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Book Review: Jane Eyre

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  Ten year old Jane Eyre is poor, plain, and living an insufferable life with her intolerant aunt and cousins. After a traumatizing incident, Jane is sent to boarding school, where the conditions are little improved. Despite this, her spirit is unbroken. At the age of 18, Jane becomes a governess at Thornfield Hall. There, she finds herself falling in love with Thornfield’s master, the mysterious Mr. Rochester. Yet, a dark secret may prevent their relationship from ever occurring…

One of the best things about this novel is the passion. While this book is favored for its romantic passion, the fiery nature of Jane Eyre should be commended as well. During the author’s time, women were expected to be quiet and submissive, especially toward men. Instead, Jane Eyre says things such as, “Do you think because I am poor, plain, obscure, and little, I am soulless and heartless? You think wrong! I have as much soul as you, and full as much heart!” Bold statements such as these transfer Jane’s fire to the reader’s own heart.

Another notable thing is the important role the supporting characters play. The role is that of a crossroads, at which Jane must decide what type of person to be. For instance, Helen Burns, a classmate at school, advises her to always submit to punishment without becoming passionate. Yet, Jane knows that by taking Helen’s advice, she wouldn’t be able to stand up for herself.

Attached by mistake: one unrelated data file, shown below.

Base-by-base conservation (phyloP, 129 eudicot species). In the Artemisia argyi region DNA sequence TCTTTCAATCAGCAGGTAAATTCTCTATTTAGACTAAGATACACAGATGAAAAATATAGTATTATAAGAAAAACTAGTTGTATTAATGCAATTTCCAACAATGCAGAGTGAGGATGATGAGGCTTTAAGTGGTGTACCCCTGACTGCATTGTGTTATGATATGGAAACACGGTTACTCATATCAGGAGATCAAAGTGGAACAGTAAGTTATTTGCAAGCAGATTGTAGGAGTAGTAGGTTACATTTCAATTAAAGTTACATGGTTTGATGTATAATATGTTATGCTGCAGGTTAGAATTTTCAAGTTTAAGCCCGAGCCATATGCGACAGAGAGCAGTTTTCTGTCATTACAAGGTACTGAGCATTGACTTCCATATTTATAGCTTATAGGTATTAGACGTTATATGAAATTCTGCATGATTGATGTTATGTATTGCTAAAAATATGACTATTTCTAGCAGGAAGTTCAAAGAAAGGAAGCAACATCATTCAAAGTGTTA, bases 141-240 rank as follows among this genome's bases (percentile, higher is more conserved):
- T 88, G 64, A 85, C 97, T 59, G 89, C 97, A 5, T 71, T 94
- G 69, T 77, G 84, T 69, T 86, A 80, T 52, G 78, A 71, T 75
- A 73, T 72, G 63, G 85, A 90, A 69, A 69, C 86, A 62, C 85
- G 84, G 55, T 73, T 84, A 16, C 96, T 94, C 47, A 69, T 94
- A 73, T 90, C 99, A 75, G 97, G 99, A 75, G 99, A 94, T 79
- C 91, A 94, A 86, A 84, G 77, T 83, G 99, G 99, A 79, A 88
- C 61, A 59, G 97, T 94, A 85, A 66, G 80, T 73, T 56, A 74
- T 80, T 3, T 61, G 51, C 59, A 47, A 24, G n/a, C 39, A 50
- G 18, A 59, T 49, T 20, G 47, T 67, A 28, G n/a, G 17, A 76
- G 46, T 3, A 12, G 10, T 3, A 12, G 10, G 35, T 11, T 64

The last statement of praise on this novel has to do with how it exceeds one genre and one time period. Most people think of Jane Eyre as just a romantic novel. However, it also has mystery and horror elements in it that makes it more entertaining. Furthermore, this novel can resonant with anyone today, no matter what gender or age they are. A student dealing with bullying can find some strength and comfort in Jane’s resilient and independent spirit. Adults in bad relationships can find the courage to get out of it and appreciate being on their own for a while. No matter what, this novel is and will be brilliant, inspiring, and timeless.

Written by Serena Zola

August 31, 2012 at 6:03 PM

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